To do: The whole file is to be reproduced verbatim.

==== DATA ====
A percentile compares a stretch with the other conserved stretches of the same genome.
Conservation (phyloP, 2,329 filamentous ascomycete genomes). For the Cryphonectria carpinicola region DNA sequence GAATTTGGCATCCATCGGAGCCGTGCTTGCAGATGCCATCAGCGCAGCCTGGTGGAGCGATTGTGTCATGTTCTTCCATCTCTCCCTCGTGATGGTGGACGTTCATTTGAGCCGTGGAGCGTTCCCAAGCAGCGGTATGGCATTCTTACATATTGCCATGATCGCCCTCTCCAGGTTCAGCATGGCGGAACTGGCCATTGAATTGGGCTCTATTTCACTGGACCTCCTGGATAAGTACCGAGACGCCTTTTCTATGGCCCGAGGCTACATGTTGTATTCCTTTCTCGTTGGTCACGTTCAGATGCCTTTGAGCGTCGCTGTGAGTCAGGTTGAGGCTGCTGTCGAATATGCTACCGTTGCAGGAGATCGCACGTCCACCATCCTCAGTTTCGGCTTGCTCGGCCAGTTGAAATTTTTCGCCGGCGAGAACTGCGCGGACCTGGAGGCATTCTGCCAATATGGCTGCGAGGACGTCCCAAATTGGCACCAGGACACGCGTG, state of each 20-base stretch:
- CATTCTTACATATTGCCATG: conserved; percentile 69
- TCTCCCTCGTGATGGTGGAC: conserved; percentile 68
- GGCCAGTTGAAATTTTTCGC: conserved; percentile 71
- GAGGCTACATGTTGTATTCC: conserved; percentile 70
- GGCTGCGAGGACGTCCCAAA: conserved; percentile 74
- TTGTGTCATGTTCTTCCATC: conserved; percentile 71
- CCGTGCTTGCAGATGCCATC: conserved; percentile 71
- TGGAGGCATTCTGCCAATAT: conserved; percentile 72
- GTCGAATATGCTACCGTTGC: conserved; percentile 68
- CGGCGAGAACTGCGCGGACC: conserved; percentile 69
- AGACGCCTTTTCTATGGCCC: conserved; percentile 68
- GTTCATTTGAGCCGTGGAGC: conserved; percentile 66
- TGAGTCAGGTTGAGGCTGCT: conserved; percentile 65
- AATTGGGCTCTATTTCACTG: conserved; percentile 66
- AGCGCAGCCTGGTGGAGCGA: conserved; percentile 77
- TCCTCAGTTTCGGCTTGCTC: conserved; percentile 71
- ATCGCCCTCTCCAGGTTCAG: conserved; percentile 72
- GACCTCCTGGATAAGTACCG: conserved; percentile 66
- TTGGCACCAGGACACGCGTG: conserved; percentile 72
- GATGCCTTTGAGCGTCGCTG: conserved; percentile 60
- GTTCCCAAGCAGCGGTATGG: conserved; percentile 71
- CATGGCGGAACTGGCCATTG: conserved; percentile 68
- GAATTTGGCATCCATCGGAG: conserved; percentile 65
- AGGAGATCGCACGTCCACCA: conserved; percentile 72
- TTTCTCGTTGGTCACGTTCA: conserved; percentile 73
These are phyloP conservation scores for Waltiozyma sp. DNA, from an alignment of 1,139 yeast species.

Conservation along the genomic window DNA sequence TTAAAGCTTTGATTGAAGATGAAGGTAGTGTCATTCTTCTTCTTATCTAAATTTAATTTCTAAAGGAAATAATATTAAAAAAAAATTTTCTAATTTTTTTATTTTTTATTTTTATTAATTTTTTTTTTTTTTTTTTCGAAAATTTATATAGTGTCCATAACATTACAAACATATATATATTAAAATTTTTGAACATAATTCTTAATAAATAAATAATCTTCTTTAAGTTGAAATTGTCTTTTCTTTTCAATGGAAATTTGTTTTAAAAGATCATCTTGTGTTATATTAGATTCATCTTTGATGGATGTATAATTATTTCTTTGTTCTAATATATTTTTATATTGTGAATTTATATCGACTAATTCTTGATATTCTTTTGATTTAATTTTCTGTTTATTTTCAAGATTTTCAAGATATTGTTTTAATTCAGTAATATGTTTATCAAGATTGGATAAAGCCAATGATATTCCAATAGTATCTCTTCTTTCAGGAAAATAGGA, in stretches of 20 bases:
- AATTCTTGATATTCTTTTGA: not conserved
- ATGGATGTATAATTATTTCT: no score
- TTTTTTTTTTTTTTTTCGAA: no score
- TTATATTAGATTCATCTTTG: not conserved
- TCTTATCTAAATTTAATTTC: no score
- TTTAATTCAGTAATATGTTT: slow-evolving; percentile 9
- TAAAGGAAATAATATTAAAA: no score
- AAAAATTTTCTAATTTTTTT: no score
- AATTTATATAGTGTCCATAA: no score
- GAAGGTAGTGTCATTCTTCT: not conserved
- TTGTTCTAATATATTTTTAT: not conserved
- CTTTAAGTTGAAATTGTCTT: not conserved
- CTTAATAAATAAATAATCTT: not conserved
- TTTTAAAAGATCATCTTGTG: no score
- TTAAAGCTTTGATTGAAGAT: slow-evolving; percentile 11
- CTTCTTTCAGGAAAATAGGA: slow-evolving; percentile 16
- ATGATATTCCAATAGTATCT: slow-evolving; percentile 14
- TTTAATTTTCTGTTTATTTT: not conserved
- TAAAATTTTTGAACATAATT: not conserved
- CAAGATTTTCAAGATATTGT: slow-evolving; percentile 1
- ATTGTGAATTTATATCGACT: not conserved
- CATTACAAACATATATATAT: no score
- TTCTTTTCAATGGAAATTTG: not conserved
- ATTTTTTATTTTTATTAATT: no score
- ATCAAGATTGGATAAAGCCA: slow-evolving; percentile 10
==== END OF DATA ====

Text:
A percentile compares a stretch with the other conserved stretches of the same genome.
Conservation (phyloP, 2,329 filamentous ascomycete genomes). For the Cryphonectria carpinicola region DNA sequence GAATTTGGCATCCATCGGAGCCGTGCTTGCAGATGCCATCAGCGCAGCCTGGTGGAGCGATTGTGTCATGTTCTTCCATCTCTCCCTCGTGATGGTGGACGTTCATTTGAGCCGTGGAGCGTTCCCAAGCAGCGGTATGGCATTCTTACATATTGCCATGATCGCCCTCTCCAGGTTCAGCATGGCGGAACTGGCCATTGAATTGGGCTCTATTTCACTGGACCTCCTGGATAAGTACCGAGACGCCTTTTCTATGGCCCGAGGCTACATGTTGTATTCCTTTCTCGTTGGTCACGTTCAGATGCCTTTGAGCGTCGCTGTGAGTCAGGTTGAGGCTGCTGTCGAATATGCTACCGTTGCAGGAGATCGCACGTCCACCATCCTCAGTTTCGGCTTGCTCGGCCAGTTGAAATTTTTCGCCGGCGAGAACTGCGCGGACCTGGAGGCATTCTGCCAATATGGCTGCGAGGACGTCCCAAATTGGCACCAGGACACGCGTG, state of each 20-base stretch:
- CATTCTTACATATTGCCATG: conserved; percentile 69
- TCTCCCTCGTGATGGTGGAC: conserved; percentile 68
- GGCCAGTTGAAATTTTTCGC: conserved; percentile 71
- GAGGCTACATGTTGTATTCC: conserved; percentile 70
- GGCTGCGAGGACGTCCCAAA: conserved; percentile 74
- TTGTGTCATGTTCTTCCATC: conserved; percentile 71
- CCGTGCTTGCAGATGCCATC: conserved; percentile 71
- TGGAGGCATTCTGCCAATAT: conserved; percentile 72
- GTCGAATATGCTACCGTTGC: conserved; percentile 68
- CGGCGAGAACTGCGCGGACC: conserved; percentile 69
- AGACGCCTTTTCTATGGCCC: conserved; percentile 68
- GTTCATTTGAGCCGTGGAGC: conserved; percentile 66
- TGAGTCAGGTTGAGGCTGCT: conserved; percentile 65
- AATTGGGCTCTATTTCACTG: conserved; percentile 66
- AGCGCAGCCTGGTGGAGCGA: conserved; percentile 77
- TCCTCAGTTTCGGCTTGCTC: conserved; percentile 71
- ATCGCCCTCTCCAGGTTCAG: conserved; percentile 72
- GACCTCCTGGATAAGTACCG: conserved; percentile 66
- TTGGCACCAGGACACGCGTG: conserved; percentile 72
- GATGCCTTTGAGCGTCGCTG: conserved; percentile 60
- GTTCCCAAGCAGCGGTATGG: conserved; percentile 71
- CATGGCGGAACTGGCCATTG: conserved; percentile 68
- GAATTTGGCATCCATCGGAG: conserved; percentile 65
- AGGAGATCGCACGTCCACCA: conserved; percentile 72
- TTTCTCGTTGGTCACGTTCA: conserved; percentile 73
These are phyloP conservation scores for Waltiozyma sp. DNA, from an alignment of 1,139 yeast species.

Conservation along the genomic window DNA sequence TTAAAGCTTTGATTGAAGATGAAGGTAGTGTCATTCTTCTTCTTATCTAAATTTAATTTCTAAAGGAAATAATATTAAAAAAAAATTTTCTAATTTTTTTATTTTTTATTTTTATTAATTTTTTTTTTTTTTTTTTCGAAAATTTATATAGTGTCCATAACATTACAAACATATATATATTAAAATTTTTGAACATAATTCTTAATAAATAAATAATCTTCTTTAAGTTGAAATTGTCTTTTCTTTTCAATGGAAATTTGTTTTAAAAGATCATCTTGTGTTATATTAGATTCATCTTTGATGGATGTATAATTATTTCTTTGTTCTAATATATTTTTATATTGTGAATTTATATCGACTAATTCTTGATATTCTTTTGATTTAATTTTCTGTTTATTTTCAAGATTTTCAAGATATTGTTTTAATTCAGTAATATGTTTATCAAGATTGGATAAAGCCAATGATATTCCAATAGTATCTCTTCTTTCAGGAAAATAGGA, in stretches of 20 bases:
- AATTCTTGATATTCTTTTGA: not conserved
- ATGGATGTATAATTATTTCT: no score
- TTTTTTTTTTTTTTTTCGAA: no score
- TTATATTAGATTCATCTTTG: not conserved
- TCTTATCTAAATTTAATTTC: no score
- TTTAATTCAGTAATATGTTT: slow-evolving; percentile 9
- TAAAGGAAATAATATTAAAA: no score
- AAAAATTTTCTAATTTTTTT: no score
- AATTTATATAGTGTCCATAA: no score
- GAAGGTAGTGTCATTCTTCT: not conserved
- TTGTTCTAATATATTTTTAT: not conserved
- CTTTAAGTTGAAATTGTCTT: not conserved
- CTTAATAAATAAATAATCTT: not conserved
- TTTTAAAAGATCATCTTGTG: no score
- TTAAAGCTTTGATTGAAGAT: slow-evolving; percentile 11
- CTTCTTTCAGGAAAATAGGA: slow-evolving; percentile 16
- ATGATATTCCAATAGTATCT: slow-evolving; percentile 14
- TTTAATTTTCTGTTTATTTT: not conserved
- TAAAATTTTTGAACATAATT: not conserved
- CAAGATTTTCAAGATATTGT: slow-evolving; percentile 1
- ATTGTGAATTTATATCGACT: not conserved
- CATTACAAACATATATATAT: no score
- TTCTTTTCAATGGAAATTTG: not conserved
- ATTTTTTATTTTTATTAATT: no score
- ATCAAGATTGGATAAAGCCA: slow-evolving; percentile 10